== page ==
Culminating with a new geriatric consultant doctor who described me as “irrelevant” to my Dad’s care. Um…
    So thank you for a wonderfully deep belly laugh! Oh, how I cherish the idea of your detachable sparkly purple magnetism; but please, please don’t use the computer when wearing Magneto’s lovechild. The thought of your hard drive and the Litlove archives disappearing into the ether makes me shudder with horror.
    PS Got to get hold of that Fitzgerald. If it’s good enough for you and Grad…

  7. You describe the magnet indignity/trepidation with elegance and hilarity.

    Re South Riding – I haven’t got anywhere near it yet but I don’t like toffee meringue or spam, so maybe I shouldn’t try?

    And yes, this week has been insane. It’s Friday night and it hasn’t stopped for me yet!

  8. My _pause has nearly reached its full stop and I have to tell you I am really glad. It was not a kind experience for me. I do pity my daughter many years hence. As for the magnets…I now picture you as the head goose with a gaggle of following paperclips winding their way along the highstreet after you.

  9. I was glad today was Friday too!

    I don’t even know what to say about the magnet. It is amusing though-especially the sparkles.

  10. I would also like to know what those magnets are supposed to do. I believe that especially when it comes to all sorts of hormonal imbalances it is good advice to seek for alternative approaches. My week was quite short as I am often working from home these days which is so nice. Just to be at home infuses any type of work with a spark of creativity (I had a teleconference with people from all over the planet while the cat was softly purring on my lap and I had my feet on the table giving all sorts of very stern sounding advice. This absolutely appealed to my rather subversive nature.). I believe this new approach to working could be part of style diversity which has been sadly neglected in the past.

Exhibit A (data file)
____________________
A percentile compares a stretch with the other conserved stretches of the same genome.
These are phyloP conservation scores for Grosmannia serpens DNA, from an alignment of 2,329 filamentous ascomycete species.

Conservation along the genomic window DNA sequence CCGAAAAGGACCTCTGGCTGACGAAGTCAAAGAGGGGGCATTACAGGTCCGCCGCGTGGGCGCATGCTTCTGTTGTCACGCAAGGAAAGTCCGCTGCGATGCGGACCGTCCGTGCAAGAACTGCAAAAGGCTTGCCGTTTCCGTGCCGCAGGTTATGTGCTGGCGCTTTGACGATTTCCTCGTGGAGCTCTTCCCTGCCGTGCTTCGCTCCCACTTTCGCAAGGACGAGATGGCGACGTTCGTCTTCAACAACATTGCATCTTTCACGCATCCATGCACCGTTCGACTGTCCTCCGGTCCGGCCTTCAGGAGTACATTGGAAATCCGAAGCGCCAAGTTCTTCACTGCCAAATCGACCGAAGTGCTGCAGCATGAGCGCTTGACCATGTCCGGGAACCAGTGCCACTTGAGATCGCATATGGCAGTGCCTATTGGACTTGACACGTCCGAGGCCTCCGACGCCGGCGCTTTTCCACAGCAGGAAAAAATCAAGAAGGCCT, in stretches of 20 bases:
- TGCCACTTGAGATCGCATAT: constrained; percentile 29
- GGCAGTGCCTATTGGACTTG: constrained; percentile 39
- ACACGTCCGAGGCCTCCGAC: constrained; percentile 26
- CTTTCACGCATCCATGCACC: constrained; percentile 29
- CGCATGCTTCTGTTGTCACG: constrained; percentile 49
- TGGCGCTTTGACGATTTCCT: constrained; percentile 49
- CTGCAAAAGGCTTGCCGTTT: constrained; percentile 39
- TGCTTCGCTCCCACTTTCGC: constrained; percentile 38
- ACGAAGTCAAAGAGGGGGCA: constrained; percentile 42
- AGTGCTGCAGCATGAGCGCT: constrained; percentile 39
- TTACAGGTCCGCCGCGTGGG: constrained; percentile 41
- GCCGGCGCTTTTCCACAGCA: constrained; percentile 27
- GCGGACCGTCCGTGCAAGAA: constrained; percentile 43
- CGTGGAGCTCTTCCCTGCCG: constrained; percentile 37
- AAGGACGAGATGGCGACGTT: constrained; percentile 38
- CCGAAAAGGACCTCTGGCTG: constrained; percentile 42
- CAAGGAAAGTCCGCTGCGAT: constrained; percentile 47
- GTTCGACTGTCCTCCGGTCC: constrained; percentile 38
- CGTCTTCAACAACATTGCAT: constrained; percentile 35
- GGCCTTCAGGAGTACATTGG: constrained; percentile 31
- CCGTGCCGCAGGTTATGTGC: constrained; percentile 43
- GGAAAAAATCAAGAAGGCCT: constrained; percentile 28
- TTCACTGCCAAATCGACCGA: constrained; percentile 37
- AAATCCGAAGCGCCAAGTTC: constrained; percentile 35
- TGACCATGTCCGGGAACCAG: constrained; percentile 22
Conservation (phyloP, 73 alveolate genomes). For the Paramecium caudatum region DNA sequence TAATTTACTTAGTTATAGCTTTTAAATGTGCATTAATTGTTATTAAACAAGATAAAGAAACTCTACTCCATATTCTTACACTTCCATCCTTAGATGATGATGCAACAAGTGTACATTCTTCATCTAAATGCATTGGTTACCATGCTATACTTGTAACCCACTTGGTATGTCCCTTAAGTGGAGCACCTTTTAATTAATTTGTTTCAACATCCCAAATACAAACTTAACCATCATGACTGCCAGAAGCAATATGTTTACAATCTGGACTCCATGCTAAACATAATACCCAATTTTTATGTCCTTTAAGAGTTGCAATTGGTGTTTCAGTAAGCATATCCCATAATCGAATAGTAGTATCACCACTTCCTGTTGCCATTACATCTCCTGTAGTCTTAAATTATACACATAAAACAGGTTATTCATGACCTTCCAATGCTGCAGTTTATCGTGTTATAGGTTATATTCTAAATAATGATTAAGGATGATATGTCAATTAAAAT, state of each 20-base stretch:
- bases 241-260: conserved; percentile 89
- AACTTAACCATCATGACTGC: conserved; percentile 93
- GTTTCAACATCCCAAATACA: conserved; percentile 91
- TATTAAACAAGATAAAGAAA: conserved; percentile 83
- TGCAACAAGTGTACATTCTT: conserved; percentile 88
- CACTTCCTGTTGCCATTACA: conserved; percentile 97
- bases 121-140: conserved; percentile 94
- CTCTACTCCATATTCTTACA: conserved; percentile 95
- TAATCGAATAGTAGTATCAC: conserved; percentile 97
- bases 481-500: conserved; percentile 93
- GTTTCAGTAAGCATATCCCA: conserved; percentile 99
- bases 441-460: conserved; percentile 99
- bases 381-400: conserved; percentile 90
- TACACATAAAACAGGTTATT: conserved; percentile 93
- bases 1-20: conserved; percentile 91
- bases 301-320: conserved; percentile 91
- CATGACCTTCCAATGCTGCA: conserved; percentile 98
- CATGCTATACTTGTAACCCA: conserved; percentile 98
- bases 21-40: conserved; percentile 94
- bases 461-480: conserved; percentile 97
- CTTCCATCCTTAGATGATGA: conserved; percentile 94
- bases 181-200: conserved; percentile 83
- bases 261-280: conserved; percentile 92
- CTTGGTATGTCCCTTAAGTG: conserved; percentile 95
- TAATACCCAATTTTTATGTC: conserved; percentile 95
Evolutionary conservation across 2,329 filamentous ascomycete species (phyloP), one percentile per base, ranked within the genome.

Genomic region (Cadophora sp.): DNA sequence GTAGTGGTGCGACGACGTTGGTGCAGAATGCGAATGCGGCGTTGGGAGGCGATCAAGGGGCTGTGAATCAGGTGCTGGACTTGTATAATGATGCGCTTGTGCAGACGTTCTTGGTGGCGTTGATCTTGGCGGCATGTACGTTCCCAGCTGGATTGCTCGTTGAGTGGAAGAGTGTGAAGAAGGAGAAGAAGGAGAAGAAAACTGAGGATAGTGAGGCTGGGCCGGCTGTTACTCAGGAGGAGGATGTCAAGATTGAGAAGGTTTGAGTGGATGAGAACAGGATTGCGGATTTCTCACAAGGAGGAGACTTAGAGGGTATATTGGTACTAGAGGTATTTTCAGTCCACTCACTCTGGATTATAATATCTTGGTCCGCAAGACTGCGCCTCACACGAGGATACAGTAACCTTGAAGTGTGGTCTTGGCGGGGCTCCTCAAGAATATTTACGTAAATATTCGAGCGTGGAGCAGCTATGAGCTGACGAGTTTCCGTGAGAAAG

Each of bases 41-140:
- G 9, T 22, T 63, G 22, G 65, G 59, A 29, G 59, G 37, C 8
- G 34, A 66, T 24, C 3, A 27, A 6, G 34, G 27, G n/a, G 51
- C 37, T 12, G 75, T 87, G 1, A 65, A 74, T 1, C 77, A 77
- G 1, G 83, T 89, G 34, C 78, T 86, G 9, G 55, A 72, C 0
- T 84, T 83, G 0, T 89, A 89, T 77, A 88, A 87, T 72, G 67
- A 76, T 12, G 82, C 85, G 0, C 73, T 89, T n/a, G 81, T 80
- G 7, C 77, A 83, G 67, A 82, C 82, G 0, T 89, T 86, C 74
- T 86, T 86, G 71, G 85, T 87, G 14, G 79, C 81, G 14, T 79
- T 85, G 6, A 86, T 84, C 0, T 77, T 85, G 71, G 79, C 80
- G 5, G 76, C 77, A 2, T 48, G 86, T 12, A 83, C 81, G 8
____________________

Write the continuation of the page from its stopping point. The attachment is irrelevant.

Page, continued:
I am reading How Many Miles to Babylon? and it is fabulous. Had to give up on Matthias Politycki’s Jenseitsnovelle for a while. The translation has just been published by Pereine Press under the title Next World Novella. Not a good translation. The book is a bit “dröge” a word that you would have to translate with boring or dry but means so much more.

  11. oh YES, this week was interminable, whacky, at times insupportable (listening to the whines and ways of the team I manage at work) and things just kept falling off the table, so to speak. I would often look up at the clock and I am many things but I am NOT a clockwatcher. Go figure.